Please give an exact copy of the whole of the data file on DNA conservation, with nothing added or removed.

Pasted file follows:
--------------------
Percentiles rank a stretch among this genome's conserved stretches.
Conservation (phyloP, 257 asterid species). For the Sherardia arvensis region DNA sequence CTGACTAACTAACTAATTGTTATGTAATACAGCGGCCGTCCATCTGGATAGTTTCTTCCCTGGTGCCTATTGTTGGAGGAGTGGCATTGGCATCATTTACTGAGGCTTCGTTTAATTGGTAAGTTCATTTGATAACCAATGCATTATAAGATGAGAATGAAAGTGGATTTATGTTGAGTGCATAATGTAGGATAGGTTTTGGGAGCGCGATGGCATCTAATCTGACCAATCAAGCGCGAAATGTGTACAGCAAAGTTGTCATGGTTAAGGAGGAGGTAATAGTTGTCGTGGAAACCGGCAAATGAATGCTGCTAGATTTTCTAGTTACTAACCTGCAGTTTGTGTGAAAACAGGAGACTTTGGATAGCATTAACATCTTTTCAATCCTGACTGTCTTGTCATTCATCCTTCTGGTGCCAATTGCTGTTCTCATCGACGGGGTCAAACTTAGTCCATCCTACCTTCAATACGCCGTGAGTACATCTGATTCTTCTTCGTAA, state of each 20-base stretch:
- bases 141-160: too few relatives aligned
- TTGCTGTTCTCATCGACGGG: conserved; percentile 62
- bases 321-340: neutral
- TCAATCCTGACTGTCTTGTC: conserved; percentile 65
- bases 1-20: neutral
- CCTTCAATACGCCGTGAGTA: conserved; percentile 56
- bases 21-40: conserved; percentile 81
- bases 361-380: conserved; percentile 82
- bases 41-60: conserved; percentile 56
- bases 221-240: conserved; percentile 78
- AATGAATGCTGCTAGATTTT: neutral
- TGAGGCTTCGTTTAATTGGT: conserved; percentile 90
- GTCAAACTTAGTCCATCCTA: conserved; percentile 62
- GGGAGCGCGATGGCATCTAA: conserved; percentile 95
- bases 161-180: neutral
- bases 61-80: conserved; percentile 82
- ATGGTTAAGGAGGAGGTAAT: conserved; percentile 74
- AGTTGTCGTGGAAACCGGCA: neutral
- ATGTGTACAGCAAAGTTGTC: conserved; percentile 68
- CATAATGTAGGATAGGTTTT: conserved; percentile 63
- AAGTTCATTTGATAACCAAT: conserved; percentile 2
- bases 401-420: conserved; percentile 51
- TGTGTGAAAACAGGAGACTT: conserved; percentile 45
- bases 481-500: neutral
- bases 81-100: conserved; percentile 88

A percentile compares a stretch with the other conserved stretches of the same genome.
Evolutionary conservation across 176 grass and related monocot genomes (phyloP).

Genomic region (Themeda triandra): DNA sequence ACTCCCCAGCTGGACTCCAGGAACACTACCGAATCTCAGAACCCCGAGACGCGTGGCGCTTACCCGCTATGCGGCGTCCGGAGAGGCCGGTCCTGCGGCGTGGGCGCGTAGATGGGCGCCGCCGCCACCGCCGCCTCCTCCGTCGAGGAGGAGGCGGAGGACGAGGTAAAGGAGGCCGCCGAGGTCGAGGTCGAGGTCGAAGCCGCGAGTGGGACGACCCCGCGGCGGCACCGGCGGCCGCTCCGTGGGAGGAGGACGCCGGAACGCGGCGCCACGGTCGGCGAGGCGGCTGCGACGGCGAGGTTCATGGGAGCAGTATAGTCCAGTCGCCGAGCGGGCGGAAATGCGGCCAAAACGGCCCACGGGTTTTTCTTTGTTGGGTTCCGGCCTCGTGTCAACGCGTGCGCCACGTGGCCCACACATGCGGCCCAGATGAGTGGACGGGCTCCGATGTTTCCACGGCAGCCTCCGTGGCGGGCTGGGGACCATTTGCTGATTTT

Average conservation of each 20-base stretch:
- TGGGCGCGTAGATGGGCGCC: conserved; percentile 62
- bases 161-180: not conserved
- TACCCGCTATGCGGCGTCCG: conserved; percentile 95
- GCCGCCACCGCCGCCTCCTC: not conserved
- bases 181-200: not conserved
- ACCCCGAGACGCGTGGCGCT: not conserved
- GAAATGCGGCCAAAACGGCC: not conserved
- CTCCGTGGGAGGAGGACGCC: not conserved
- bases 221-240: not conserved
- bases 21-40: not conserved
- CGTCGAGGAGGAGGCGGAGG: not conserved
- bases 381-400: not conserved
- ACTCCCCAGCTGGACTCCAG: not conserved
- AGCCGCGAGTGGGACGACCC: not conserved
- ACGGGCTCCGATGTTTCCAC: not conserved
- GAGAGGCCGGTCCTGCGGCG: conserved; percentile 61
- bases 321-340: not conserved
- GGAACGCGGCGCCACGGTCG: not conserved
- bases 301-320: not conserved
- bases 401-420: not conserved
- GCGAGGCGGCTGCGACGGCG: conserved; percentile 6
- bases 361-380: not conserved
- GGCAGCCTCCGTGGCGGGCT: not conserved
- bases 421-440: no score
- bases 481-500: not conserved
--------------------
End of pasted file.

Percentiles rank a stretch among this genome's conserved stretches.
Conservation (phyloP, 257 asterid species). For the Sherardia arvensis region DNA sequence CTGACTAACTAACTAATTGTTATGTAATACAGCGGCCGTCCATCTGGATAGTTTCTTCCCTGGTGCCTATTGTTGGAGGAGTGGCATTGGCATCATTTACTGAGGCTTCGTTTAATTGGTAAGTTCATTTGATAACCAATGCATTATAAGATGAGAATGAAAGTGGATTTATGTTGAGTGCATAATGTAGGATAGGTTTTGGGAGCGCGATGGCATCTAATCTGACCAATCAAGCGCGAAATGTGTACAGCAAAGTTGTCATGGTTAAGGAGGAGGTAATAGTTGTCGTGGAAACCGGCAAATGAATGCTGCTAGATTTTCTAGTTACTAACCTGCAGTTTGTGTGAAAACAGGAGACTTTGGATAGCATTAACATCTTTTCAATCCTGACTGTCTTGTCATTCATCCTTCTGGTGCCAATTGCTGTTCTCATCGACGGGGTCAAACTTAGTCCATCCTACCTTCAATACGCCGTGAGTACATCTGATTCTTCTTCGTAA, state of each 20-base stretch:
- bases 141-160: too few relatives aligned
- TTGCTGTTCTCATCGACGGG: conserved; percentile 62
- bases 321-340: neutral
- TCAATCCTGACTGTCTTGTC: conserved; percentile 65
- bases 1-20: neutral
- CCTTCAATACGCCGTGAGTA: conserved; percentile 56
- bases 21-40: conserved; percentile 81
- bases 361-380: conserved; percentile 82
- bases 41-60: conserved; percentile 56
- bases 221-240: conserved; percentile 78
- AATGAATGCTGCTAGATTTT: neutral
- TGAGGCTTCGTTTAATTGGT: conserved; percentile 90
- GTCAAACTTAGTCCATCCTA: conserved; percentile 62
- GGGAGCGCGATGGCATCTAA: conserved; percentile 95
- bases 161-180: neutral
- bases 61-80: conserved; percentile 82
- ATGGTTAAGGAGGAGGTAAT: conserved; percentile 74
- AGTTGTCGTGGAAACCGGCA: neutral
- ATGTGTACAGCAAAGTTGTC: conserved; percentile 68
- CATAATGTAGGATAGGTTTT: conserved; percentile 63
- AAGTTCATTTGATAACCAAT: conserved; percentile 2
- bases 401-420: conserved; percentile 51
- TGTGTGAAAACAGGAGACTT: conserved; percentile 45
- bases 481-500: neutral
- bases 81-100: conserved; percentile 88

A percentile compares a stretch with the other conserved stretches of the same genome.
Evolutionary conservation across 176 grass and related monocot genomes (phyloP).

Genomic region (Themeda triandra): DNA sequence ACTCCCCAGCTGGACTCCAGGAACACTACCGAATCTCAGAACCCCGAGACGCGTGGCGCTTACCCGCTATGCGGCGTCCGGAGAGGCCGGTCCTGCGGCGTGGGCGCGTAGATGGGCGCCGCCGCCACCGCCGCCTCCTCCGTCGAGGAGGAGGCGGAGGACGAGGTAAAGGAGGCCGCCGAGGTCGAGGTCGAGGTCGAAGCCGCGAGTGGGACGACCCCGCGGCGGCACCGGCGGCCGCTCCGTGGGAGGAGGACGCCGGAACGCGGCGCCACGGTCGGCGAGGCGGCTGCGACGGCGAGGTTCATGGGAGCAGTATAGTCCAGTCGCCGAGCGGGCGGAAATGCGGCCAAAACGGCCCACGGGTTTTTCTTTGTTGGGTTCCGGCCTCGTGTCAACGCGTGCGCCACGTGGCCCACACATGCGGCCCAGATGAGTGGACGGGCTCCGATGTTTCCACGGCAGCCTCCGTGGCGGGCTGGGGACCATTTGCTGATTTT

Average conservation of each 20-base stretch:
- TGGGCGCGTAGATGGGCGCC: conserved; percentile 62
- bases 161-180: not conserved
- TACCCGCTATGCGGCGTCCG: conserved; percentile 95
- GCCGCCACCGCCGCCTCCTC: not conserved
- bases 181-200: not conserved
- ACCCCGAGACGCGTGGCGCT: not conserved
- GAAATGCGGCCAAAACGGCC: not conserved
- CTCCGTGGGAGGAGGACGCC: not conserved
- bases 221-240: not conserved
- bases 21-40: not conserved
- CGTCGAGGAGGAGGCGGAGG: not conserved
- bases 381-400: not conserved
- ACTCCCCAGCTGGACTCCAG: not conserved
- AGCCGCGAGTGGGACGACCC: not conserved
- ACGGGCTCCGATGTTTCCAC: not conserved
- GAGAGGCCGGTCCTGCGGCG: conserved; percentile 61
- bases 321-340: not conserved
- GGAACGCGGCGCCACGGTCG: not conserved
- bases 301-320: not conserved
- bases 401-420: not conserved
- GCGAGGCGGCTGCGACGGCG: conserved; percentile 6
- bases 361-380: not conserved
- GGCAGCCTCCGTGGCGGGCT: not conserved
- bases 421-440: no score
- bases 481-500: not conserved